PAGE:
8. A chair according to claim 7 rotatably secured to a base such that it may be turned on a generally vertical axis.

9. A chair according to claim 5 comprising a frame constructed from a plurality of modules comprised of two L-shaped ribs having lower legs and substantially upright legs, said ribs arranged with their lower legs converging a top crosspiece laid across the substantially upright legs, a lower crosspiece between the lower legs and a trapezoidal panel secured to the substantially upright legs.

Description:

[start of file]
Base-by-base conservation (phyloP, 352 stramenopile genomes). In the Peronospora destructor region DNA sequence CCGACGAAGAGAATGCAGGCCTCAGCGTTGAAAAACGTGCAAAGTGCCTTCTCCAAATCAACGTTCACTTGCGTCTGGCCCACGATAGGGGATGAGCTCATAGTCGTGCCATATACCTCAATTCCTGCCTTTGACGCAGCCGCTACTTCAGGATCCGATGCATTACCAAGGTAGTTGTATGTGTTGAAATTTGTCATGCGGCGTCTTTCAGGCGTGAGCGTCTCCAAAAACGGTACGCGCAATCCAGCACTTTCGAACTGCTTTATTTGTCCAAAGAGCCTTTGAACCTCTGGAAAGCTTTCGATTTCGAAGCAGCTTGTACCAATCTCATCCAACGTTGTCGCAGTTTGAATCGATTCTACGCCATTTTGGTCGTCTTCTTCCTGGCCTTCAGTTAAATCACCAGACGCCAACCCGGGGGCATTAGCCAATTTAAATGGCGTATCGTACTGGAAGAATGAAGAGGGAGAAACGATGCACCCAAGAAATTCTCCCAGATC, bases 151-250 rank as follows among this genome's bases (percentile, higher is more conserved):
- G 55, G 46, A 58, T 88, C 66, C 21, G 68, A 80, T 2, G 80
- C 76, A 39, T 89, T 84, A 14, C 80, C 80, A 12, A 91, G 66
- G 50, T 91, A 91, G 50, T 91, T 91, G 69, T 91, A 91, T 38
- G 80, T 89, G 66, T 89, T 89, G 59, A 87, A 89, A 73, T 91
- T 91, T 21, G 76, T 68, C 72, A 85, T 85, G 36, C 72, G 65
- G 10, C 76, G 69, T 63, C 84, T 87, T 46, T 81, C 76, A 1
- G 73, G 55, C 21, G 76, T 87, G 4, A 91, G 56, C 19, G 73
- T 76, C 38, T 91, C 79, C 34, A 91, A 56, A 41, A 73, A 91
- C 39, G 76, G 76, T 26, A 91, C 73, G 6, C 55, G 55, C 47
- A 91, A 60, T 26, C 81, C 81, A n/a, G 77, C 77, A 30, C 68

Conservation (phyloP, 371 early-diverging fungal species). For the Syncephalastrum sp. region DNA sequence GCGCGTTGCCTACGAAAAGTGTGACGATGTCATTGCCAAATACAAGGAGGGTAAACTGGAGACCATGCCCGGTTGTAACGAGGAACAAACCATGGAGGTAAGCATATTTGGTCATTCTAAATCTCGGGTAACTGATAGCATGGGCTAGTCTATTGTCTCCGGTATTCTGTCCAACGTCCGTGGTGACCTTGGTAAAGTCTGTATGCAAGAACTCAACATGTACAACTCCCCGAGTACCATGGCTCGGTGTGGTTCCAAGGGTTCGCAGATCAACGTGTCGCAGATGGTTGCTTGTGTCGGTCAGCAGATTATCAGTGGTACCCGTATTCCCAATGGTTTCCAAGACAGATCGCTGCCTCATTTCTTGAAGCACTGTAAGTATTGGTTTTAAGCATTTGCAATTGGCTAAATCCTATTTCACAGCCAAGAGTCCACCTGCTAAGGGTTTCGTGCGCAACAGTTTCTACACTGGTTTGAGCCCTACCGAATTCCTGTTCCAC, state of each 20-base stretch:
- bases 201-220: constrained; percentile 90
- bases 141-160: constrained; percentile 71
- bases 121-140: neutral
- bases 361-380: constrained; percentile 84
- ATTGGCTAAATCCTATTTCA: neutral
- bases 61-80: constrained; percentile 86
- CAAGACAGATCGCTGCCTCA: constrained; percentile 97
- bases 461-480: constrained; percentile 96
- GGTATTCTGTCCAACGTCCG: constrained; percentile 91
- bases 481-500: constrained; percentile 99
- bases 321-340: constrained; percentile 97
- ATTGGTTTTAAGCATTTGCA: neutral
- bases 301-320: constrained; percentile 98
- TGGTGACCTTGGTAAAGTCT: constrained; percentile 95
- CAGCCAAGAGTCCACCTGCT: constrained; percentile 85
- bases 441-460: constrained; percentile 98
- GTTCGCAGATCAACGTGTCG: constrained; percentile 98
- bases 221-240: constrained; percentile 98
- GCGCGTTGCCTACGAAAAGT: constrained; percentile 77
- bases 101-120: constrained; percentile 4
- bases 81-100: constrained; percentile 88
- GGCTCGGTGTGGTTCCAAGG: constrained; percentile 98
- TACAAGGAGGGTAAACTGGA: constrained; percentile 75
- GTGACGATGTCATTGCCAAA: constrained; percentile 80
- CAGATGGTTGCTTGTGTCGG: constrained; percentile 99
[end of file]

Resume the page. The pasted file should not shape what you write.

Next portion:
In this day and age of road race life style, one seldom has the opportunity for total withdrawal and introspection. Often the home is filled with distracting influences which inhibit one seeking to reflect inwardly and thereby relax. This invention is directed to a new concept in controlled environment furniture wherein a user may seek refuge from his normal surroundings and adjust the conditions within the chair to suit his personal psychological needs. It is an advantage according to this invention that one or more persons may sit back in an environmental chair semi-secluded from their surroundings and fix the lighting and sound conditions within the chair to provide almost instant psychological refreshment. It is yet another advantage according to this invention that the chair may function as a speaker cabinet for the entire room within which the chair is positioned. It is yet another advantage that the chair is adapted to modular construction. Still further, the chair may be easily assembled and disassembled for moving from place to place.